STD Testing in Boston

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If you are sexually active, especially with more than one partner, you’ve almost certainly been told to use protection and get tested several times.

We’re told this because it’s possible to get a sexually transmitted disease (STD) without ever realizing in, putting their sexual partners at the greatest risk because they won’t take any greater protection than usual. Actually, this possibility is the reason that doctors have started to use the term sexually transmitted infection (STI) instead, because you can become infected without presenting any disease symptoms.

You never want to hear “I was tested for everything” from a potential sexual partner; that’s a sure sign they have no idea what they’ve been tested for, if at all–a surprising amount of people assume that they are tested for STDs during their annual physical, but this is never true. The vast majority of the time, you’d have to make the request for such testing at the office.

But what kinds of tests should you get, and how often? These answers depend on your risk factors and your sexual behaviors, as well as your age.

STD Testing in Boston

The CDC recommends that anyone who has sex should be tested for STDs on a regular basis to ensure they’re safe and for peace of mind. This can be done at your doctor’s office or through a number of testing centers located around Boston, even for a reduced cost.

But for many people, even this is not enough encouragement to visit one of these locations. The reasons for that include:

  • Free clinics can feel overwhelming and stigmatizing
  • Asking the doctor in person can equally seem overwhelming, as well as even discussing risk factors
  • Some doctors may be unwilling to test for STDs, breeding resentment in their patients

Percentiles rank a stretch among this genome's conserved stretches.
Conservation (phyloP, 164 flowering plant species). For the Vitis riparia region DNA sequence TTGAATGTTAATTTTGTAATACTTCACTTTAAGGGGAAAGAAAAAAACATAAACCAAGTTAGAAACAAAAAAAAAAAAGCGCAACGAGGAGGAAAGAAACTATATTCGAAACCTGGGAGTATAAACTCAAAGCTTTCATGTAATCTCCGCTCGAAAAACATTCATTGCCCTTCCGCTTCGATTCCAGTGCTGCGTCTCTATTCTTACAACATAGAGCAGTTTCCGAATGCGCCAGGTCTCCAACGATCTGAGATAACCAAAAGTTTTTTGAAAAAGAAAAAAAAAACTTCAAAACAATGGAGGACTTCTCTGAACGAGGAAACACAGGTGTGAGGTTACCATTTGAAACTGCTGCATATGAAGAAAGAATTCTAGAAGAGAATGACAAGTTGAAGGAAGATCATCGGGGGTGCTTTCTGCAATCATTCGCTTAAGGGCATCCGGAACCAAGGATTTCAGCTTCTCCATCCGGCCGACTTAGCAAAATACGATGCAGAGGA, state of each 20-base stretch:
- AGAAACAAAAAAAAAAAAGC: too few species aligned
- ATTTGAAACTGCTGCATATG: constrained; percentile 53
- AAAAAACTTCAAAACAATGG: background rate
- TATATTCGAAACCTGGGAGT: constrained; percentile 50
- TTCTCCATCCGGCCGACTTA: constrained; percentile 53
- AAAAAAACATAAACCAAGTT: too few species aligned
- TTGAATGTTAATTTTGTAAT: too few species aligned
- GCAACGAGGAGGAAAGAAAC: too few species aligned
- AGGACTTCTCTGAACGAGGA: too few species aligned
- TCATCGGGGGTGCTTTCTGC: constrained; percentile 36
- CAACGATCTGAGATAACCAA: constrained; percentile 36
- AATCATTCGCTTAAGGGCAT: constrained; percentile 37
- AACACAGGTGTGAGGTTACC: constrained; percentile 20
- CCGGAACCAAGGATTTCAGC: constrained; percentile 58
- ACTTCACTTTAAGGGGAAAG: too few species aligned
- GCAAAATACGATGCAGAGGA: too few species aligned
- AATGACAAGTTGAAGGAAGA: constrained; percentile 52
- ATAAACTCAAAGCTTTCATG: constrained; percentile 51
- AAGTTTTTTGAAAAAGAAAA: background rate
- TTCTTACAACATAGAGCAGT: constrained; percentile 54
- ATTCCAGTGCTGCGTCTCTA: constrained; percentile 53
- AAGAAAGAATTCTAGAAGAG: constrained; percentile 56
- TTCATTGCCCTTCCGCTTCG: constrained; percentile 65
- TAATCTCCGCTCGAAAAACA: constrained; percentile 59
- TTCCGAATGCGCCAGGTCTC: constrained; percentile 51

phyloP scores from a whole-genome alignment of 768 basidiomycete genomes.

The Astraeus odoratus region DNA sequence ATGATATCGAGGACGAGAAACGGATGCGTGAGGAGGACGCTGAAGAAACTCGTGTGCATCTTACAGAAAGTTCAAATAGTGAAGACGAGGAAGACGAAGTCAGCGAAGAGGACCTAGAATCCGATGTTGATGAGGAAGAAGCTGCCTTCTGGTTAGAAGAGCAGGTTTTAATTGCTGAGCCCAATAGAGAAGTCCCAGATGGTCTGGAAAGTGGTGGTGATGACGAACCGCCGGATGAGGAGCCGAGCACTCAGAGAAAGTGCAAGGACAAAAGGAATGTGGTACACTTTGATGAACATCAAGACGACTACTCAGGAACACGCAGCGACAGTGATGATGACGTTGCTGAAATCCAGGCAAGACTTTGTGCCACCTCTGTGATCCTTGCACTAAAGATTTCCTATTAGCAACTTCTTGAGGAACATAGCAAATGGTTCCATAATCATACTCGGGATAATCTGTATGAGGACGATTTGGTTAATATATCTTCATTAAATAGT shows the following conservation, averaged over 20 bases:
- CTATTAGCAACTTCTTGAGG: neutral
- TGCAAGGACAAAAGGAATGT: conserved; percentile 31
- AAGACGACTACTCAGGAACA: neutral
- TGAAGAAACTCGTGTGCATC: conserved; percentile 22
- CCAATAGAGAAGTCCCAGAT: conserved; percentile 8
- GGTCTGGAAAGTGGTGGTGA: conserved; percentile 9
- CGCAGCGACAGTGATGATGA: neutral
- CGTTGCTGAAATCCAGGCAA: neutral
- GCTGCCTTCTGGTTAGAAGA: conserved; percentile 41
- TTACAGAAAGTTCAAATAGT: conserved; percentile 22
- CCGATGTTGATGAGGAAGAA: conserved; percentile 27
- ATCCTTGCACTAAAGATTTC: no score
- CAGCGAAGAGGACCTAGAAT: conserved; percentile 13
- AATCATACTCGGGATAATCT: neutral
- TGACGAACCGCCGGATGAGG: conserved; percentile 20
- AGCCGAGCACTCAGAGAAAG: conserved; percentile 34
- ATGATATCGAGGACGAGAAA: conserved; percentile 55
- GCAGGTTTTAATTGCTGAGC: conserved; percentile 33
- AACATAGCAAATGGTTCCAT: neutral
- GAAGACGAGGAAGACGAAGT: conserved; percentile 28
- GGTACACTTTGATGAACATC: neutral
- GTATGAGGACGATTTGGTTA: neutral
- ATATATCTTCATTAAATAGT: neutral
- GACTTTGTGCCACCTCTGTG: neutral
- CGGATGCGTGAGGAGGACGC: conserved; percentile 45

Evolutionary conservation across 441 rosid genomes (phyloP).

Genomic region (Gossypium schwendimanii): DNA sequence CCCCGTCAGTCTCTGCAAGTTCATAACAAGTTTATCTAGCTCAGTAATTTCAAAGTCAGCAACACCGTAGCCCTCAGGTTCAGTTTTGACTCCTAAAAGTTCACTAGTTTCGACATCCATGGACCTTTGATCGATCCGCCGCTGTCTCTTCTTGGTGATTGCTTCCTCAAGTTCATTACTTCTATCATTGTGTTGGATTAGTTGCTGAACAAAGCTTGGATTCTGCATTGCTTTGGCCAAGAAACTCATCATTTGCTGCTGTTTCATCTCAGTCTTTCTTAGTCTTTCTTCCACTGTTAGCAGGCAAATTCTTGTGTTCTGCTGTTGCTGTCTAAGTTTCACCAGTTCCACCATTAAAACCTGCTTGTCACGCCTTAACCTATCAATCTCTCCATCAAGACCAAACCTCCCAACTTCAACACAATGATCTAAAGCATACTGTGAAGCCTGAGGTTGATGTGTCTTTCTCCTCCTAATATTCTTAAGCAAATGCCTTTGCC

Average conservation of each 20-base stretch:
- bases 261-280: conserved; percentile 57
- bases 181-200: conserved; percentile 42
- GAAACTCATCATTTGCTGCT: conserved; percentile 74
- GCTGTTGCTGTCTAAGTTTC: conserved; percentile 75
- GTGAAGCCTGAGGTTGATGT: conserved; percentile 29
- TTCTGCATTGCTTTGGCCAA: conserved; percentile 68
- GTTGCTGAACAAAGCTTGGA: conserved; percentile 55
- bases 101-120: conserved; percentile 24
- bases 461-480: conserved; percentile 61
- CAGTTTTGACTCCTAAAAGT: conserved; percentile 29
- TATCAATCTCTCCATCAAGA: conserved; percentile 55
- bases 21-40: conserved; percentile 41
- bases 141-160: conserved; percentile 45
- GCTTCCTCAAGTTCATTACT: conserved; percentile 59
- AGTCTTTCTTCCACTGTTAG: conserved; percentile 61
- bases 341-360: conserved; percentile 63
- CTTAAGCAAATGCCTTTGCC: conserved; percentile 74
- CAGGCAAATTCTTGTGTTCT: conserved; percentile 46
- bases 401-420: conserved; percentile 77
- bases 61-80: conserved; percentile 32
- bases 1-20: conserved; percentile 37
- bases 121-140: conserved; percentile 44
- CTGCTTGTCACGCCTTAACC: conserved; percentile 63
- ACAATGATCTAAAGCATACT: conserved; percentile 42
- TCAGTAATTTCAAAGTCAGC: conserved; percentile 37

Shame and stigma surrounding STDs are the primary reason people stress about getting tested at their doctor’s office, especially for those who have gone to their doctor for a long time and are quite familiar with one another. Not only that, but it turns out lots of doctors are also uncomfortable discussing STDs and safe sex, which ends up making it even harder for them to talk about what kinds of tests you need to get.

To make matters worse, several doctors, especially those who work in private practice, believe that their type of patients are not at any risk of getting an STD, but that’s simply not true; there are zero sexually active populations that have such a low risk that they would not benefit from regular screening.

Regardless of these barriers to STD testing in Boston, there’s no reason not to include a round of tests as a part of your annual self-care thanks to the benefit of online services like STDcheck, where you can get fast and accurate results.

What Diseases are Tested?

The most common STDs, and the ones that you’ll generally want to be tested for, are:

  • chlamydia
  • gonorrhea
  • hepatitis B
  • herpes
  • syphilis
  • HIV

Chlamydia and Gonorrhea

With 3 million new cases in America every year, chlamydia is one of the most common sexually transmitted bacterial infections. In most cases, it doesn’t present any symptoms, but it can still cause problems in the infected person if it doesn’t get treated.

Gonorrhea is another bacterial infection that tends to go hand-in-hand with chlamydia, so it is common for them to be tested together at the same time. Like chlamydia, it doesn’t always have the clearest symptoms, but males may experience swollen testicles, pain when urinating, or discharged.